This to my mind fitted the allusion and gave us the imagery we were trying to express. There was also the fact that an Enlightenment can be seen in a religious sense to be representative of achieving a certain level of understanding or of being, it is often the step before one reaches the nirvana of choice, and this was no bad thing to add to our metaphor. The modern definition for enlightened is: "having or showing a rational, modern and well-informed outlook", which fitted the thoughts of all of us when we decided to form the Enlightened Perl Organisation.
 Which may be considered exemplary, facile, inaccurate and precise all in the same breath. Recollection is of course subject to the whim of focus and interpretation and therefore should not be treated as a gospel rendition, more a 're-imaging' (to steal a Burtonesque idea) of events.
 When I mention Modern Perl, I am referring to the practices and libraries associated with Perl 5, with a particular emphasis after Perl 5.6. Much of the practices have their roots in good software development as used throughout the ages, so probably from the 1960s onwards, as for the communities that use them they are a more modern phenomena in software circles but have their roots in socially-structured networks which are seemingly hard-wired into the species.
 There Is More Than One Way To Do It.
 The thought has occurs more than once when I get roused by the use of imagery that this may not be important and that any imagery that conveys the sense of what you are saying is enough. Then I remember that type of thinking is nonsense, as a society (and even perhaps as a species) we are spurred by the use of imagery, it is why we have metaphors, allusions and similies in our language. We identify with the image and become immersed in it, so that the whole shape of our reaction to a specific thing can be determined simply by the imagery we use to describe it, e.g. compare your response to 'he had thunderous eyes' to 'he had a lightning smile', both are storm images but one comes away with a different sense of the nature of the person eventhough very little has been said.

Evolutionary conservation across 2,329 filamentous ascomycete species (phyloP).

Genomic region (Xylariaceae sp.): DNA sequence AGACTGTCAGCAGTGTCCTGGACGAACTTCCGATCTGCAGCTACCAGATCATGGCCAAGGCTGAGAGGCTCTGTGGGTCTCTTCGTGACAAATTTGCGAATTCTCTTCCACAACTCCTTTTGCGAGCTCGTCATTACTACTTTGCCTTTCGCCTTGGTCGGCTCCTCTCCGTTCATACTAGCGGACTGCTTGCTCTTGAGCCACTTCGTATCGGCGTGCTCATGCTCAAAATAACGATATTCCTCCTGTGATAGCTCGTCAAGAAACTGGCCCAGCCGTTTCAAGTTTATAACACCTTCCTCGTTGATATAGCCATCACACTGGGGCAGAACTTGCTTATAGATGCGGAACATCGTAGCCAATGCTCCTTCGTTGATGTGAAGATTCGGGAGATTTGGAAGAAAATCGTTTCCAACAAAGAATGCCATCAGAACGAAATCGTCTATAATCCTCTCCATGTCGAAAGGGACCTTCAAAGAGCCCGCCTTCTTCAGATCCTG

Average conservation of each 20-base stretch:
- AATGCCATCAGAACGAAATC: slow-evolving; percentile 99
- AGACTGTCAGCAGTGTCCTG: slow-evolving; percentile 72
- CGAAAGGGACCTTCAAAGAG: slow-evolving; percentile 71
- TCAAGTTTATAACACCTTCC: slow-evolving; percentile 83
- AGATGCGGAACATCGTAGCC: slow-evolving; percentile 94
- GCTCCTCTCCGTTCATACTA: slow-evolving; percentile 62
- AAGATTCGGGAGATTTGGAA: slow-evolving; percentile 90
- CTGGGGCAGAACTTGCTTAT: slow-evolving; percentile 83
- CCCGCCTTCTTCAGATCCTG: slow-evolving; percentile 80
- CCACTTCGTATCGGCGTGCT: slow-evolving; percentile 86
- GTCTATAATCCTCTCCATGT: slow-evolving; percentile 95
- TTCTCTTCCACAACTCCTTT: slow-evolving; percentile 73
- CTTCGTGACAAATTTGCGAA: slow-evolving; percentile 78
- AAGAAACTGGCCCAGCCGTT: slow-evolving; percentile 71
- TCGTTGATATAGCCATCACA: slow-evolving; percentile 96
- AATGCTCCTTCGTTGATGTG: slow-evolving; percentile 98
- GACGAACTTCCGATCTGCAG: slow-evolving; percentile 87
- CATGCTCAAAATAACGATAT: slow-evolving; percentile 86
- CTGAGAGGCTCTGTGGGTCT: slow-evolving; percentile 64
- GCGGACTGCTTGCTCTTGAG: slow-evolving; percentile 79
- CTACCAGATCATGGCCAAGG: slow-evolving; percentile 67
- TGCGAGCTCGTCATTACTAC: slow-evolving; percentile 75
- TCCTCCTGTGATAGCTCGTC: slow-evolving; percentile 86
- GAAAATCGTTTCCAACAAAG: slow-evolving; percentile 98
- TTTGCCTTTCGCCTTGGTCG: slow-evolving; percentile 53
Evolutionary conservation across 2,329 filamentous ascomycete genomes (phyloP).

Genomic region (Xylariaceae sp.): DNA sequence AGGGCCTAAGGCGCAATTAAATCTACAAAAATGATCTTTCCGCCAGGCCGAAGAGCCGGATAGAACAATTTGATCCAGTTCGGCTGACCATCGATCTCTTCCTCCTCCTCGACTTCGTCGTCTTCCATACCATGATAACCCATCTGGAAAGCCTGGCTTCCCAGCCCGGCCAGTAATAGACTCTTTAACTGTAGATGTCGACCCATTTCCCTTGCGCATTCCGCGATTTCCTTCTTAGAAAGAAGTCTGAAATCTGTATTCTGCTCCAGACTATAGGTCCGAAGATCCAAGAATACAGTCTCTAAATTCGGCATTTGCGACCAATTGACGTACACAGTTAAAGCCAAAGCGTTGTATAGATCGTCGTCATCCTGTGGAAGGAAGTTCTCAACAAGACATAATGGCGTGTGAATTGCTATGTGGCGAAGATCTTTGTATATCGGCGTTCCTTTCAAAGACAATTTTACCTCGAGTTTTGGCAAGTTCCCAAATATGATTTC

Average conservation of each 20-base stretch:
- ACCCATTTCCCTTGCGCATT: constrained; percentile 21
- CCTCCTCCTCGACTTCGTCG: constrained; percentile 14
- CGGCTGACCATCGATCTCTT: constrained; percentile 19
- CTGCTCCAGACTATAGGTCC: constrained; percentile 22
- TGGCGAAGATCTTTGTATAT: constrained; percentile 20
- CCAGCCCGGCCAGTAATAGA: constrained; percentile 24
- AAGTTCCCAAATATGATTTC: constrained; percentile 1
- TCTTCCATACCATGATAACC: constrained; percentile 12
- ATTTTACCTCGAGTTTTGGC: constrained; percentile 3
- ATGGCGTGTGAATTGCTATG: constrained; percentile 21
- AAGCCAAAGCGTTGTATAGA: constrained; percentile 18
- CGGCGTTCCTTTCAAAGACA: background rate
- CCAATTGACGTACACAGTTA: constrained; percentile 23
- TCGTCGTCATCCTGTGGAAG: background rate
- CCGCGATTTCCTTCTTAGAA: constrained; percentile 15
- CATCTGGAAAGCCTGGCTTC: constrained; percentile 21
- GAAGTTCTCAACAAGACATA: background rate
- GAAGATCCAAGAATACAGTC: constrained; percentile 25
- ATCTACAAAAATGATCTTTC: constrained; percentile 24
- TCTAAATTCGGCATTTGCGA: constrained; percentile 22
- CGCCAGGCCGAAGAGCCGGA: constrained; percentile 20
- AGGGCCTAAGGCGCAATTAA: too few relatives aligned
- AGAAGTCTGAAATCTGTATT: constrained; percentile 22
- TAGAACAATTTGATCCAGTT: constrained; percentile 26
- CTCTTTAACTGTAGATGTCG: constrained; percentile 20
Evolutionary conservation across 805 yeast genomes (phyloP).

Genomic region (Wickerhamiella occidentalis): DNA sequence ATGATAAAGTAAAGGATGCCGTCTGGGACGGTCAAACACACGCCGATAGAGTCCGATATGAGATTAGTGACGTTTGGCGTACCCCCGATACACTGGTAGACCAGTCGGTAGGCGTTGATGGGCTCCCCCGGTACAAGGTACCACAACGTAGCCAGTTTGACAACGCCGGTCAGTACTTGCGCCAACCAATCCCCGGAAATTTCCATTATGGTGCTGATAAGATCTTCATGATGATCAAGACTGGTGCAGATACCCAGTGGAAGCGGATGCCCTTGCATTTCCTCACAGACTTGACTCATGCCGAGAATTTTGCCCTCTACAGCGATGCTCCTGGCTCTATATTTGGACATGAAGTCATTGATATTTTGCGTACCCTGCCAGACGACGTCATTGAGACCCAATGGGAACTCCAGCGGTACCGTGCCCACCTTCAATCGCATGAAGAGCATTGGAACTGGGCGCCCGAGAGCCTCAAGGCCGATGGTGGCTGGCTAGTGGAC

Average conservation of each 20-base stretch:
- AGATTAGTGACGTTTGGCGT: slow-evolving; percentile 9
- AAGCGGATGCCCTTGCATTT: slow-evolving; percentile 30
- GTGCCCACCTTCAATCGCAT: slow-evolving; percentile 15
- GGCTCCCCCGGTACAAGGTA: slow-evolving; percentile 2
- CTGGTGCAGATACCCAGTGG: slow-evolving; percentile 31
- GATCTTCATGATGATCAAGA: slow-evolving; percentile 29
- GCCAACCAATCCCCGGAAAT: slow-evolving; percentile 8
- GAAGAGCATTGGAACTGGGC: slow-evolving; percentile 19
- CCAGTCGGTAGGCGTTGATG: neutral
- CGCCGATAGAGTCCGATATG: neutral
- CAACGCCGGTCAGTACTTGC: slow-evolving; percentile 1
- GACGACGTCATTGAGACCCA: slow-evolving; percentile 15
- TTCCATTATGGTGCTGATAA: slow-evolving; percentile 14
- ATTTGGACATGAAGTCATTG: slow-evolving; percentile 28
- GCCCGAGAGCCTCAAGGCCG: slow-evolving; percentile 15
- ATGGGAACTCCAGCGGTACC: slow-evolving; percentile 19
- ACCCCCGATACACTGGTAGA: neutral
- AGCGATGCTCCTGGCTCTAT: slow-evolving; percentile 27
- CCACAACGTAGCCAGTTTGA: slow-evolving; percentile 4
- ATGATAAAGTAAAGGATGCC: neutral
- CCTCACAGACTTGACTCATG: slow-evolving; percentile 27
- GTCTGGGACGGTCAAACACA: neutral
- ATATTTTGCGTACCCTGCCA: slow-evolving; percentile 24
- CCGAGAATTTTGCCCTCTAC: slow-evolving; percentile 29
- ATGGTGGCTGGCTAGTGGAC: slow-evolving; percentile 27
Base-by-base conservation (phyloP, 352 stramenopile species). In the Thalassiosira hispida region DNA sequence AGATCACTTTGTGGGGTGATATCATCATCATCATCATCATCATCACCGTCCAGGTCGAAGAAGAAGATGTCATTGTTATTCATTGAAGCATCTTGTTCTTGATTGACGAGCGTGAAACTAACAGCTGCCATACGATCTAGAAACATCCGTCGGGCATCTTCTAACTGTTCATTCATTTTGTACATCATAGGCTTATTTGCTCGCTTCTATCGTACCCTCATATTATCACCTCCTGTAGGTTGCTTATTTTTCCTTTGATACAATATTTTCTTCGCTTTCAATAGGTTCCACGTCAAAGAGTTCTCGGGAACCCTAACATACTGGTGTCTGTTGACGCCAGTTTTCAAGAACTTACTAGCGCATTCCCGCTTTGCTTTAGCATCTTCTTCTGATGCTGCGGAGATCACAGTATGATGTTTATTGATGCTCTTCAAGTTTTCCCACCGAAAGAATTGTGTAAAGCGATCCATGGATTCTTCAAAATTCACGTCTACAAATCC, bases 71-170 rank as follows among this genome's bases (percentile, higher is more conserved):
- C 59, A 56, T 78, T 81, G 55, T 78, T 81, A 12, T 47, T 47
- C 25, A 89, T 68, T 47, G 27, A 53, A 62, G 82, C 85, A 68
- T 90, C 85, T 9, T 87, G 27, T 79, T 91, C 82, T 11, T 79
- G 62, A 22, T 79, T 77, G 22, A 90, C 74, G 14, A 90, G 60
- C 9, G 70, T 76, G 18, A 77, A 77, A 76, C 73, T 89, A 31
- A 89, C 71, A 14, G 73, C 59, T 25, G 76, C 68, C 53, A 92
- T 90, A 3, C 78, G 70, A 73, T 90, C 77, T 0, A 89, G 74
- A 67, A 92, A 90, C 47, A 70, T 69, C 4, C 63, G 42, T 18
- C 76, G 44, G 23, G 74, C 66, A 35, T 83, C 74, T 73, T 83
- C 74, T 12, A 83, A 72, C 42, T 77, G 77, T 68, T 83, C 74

Classifying the Enlightenment as the Western Enlightenment presents its own problems. While it is true that the Enlightenment was predominantly based in Europe with its strong colonial powerbase, and America as an emergent nation, it is incorrect to assume that its influences and affect was solely restricted to these locations. The Enlightenment had roots in the philosophies, teachings and religions of many countries but its impact, in a simple reading, was focussed on European nations.
Mark Keating is: